By: David ‘Mac’ McAllister
The bar was at the end of a dirt road around the corner from the Marmont Hotel. The monsoons were in full force, and the streets of the Barrio ran resplendent with red mud; that horrible staining clay that would never wash out of a set of whites. It was dismal, dreary and depressing, the last Navy ship had sailed four weeks ago and aside from the occasional station sailor business was terrible. People were hungry
She sat in front of the Sansui fan that had just started circulating the wet, heavy air after the latest power outage. Fanning the perspiration with a banana leaf fan, nursing a rum and coke and silently cursing the Chinese son of a bitch that owned the place, she watched as Mama-san sat sympathetically across from her tracing the water pooled from her drink on the bar into obscene, suggestive hieroglyphics.
In the past, when business was slow, everyone had an opportunity to take the time to visit their province. A chance to be with family, see old friends, commensurate, rest and forget about the rigorous chaotic life of a bar girl. But not this time, the Koreans were starting to build a shipyard across the bay, and the greed of the owner overruled past precedent.
Oh, the Koreans made occasional visits to the bars; however, there weren’t enough of the tight wadded, short peckered, and ill-tempered little fucks to go around. If it weren’t for mamma san feeding the girls, they would have starved. She missed her US sailors with their deep pockets, pleasant banter and willingness to pay a bar fine for a night out. She especially missed her Tom Selleek. Oh, she didn’t know his name, that’s just what she called him. He always showed up in cute shorts, a polo shirt, dark shades, mustache, and a body that would make a girl stick to her seat – he was sought after by all the girls. He liked her, though, and when he was in port, they were as steady an item as you would find in this place.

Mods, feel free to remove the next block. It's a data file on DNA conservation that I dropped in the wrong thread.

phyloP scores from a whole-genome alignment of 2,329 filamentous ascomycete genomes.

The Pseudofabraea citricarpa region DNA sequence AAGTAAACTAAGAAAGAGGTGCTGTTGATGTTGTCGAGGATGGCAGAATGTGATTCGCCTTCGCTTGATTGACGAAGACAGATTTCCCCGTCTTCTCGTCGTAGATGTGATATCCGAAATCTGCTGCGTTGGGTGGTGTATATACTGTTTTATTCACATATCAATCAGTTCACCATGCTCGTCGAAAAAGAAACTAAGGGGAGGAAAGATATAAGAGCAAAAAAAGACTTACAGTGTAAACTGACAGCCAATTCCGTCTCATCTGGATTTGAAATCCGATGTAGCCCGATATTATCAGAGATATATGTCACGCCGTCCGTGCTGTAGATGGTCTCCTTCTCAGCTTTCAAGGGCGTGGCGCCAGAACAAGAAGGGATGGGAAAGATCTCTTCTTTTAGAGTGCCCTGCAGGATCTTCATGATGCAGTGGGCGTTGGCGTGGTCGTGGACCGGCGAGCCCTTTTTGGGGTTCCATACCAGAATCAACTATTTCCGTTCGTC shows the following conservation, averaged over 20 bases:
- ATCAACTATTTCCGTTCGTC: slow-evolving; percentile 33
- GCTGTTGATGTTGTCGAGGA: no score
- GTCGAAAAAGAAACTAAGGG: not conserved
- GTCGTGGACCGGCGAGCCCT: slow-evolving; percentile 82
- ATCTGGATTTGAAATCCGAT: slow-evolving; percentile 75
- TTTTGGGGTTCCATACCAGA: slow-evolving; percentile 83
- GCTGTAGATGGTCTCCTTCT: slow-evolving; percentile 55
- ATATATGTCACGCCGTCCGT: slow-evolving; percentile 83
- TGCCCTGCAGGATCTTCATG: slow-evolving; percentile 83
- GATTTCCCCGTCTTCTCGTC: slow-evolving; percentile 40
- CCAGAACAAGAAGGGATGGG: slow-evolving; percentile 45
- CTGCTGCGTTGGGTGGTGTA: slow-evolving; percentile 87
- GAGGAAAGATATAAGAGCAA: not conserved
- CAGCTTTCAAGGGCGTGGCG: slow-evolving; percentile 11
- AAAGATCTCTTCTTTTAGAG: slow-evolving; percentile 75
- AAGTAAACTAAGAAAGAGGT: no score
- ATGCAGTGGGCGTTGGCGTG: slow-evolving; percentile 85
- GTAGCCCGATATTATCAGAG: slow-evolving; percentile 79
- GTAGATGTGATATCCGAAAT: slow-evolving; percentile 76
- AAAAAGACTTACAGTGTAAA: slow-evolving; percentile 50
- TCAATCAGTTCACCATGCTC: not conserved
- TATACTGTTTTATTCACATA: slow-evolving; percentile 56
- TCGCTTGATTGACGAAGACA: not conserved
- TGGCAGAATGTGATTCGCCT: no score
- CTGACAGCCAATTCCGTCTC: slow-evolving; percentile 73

She had just rolled off the bar stool, placed a Peso in the Juke box and was about to play “I am a Women in Love” for the umpteenth time as they bounced in. Two drunk, slobbering, groping pains in her beautiful heart shaped ass. Korean sand crabs never bought girls drinks, they just harassed them unmercifully, and if they were patronizing the bar, the commie bastard owner could care less. She and her fellow hostesses just endured this piss poor treatment until the Garlic breaths either got bored and left or passed out. In the latter case, they would always boost them for what cash they had before rolling them into the street. So there was some profit in the pestilence.
By now the sun had reappeared and as the rain water vaporized and filled the air with humidity the afternoon turned muggy. The Koreans moods changed as odious and sultry as the air, and the cold beer could not keep their tempers in check. Seems everything set them off, there was no consoling or placating the sorry little shits. To distract this bad behavior she reached down to fondle one of them only to have her hand grabbed and arm twisted up behind her back.
That is probably the last thing he ever remembered, for just as quickly, Mama-san came up from behind the bar with a shore patrol baton and laid him out colder than a Yukon turd. His amazed running mate was dispatched as he stood gap-mouthed and wide-eyed. Mama-san was on a roll; I guess the climate got to her as well, for she took direct aim on the little Chinaman in the corner and let that head knocker fly. On the run now, she picked up a chair and ran his ass out of his own bar.
While Mama-san was chasing Charlie Chan down the muddy street, she and the other girls relieved the Kim Chi gourmets of what cash remained on their persons. As the unconscious interlopers were unkindly deposited outside in the muck, she looked up to see a jeepney stop by the Marmont Hotel. An oh so familiar polo shirt short pant clad figure climbed out into the blazing sunshine, adjusted those shades and walked her way. It was her Tom Selleek.
Although the notoriously reliable bamboo telegraph had failed to tell her of his return ahead of time, she was happy beyond her surprise to see him. Having reached into that freezer in the back room and pulled out one of those famous, ice-covered Sam Miguel’s that he liked so well, she watched as he eased up to the Juke box, dropped a Peso in and selected “I am a Women in Love.” Turning he leaned up against the ancient record machine, drank deeply and grinned that pearly white smile of his. Walking towards him she was thinking, “I may just be only a Barrio Barretto whore, but its times like this that I love my fucking job.”
David “Mac” McAllister, a native of California, now resides in the Ozark Mountains of Southwest Mo. Having served in Asia for the majority of his 24-year Navy career, he now divides his time as an over the road trucker, volunteer for local veteran repatriation events and as an Asia Sailor Westpac’rs Association board member and reunion coordinator. In his spare time, he enjoys writing about his experiences in Westpac and sharing them online with his Shipmates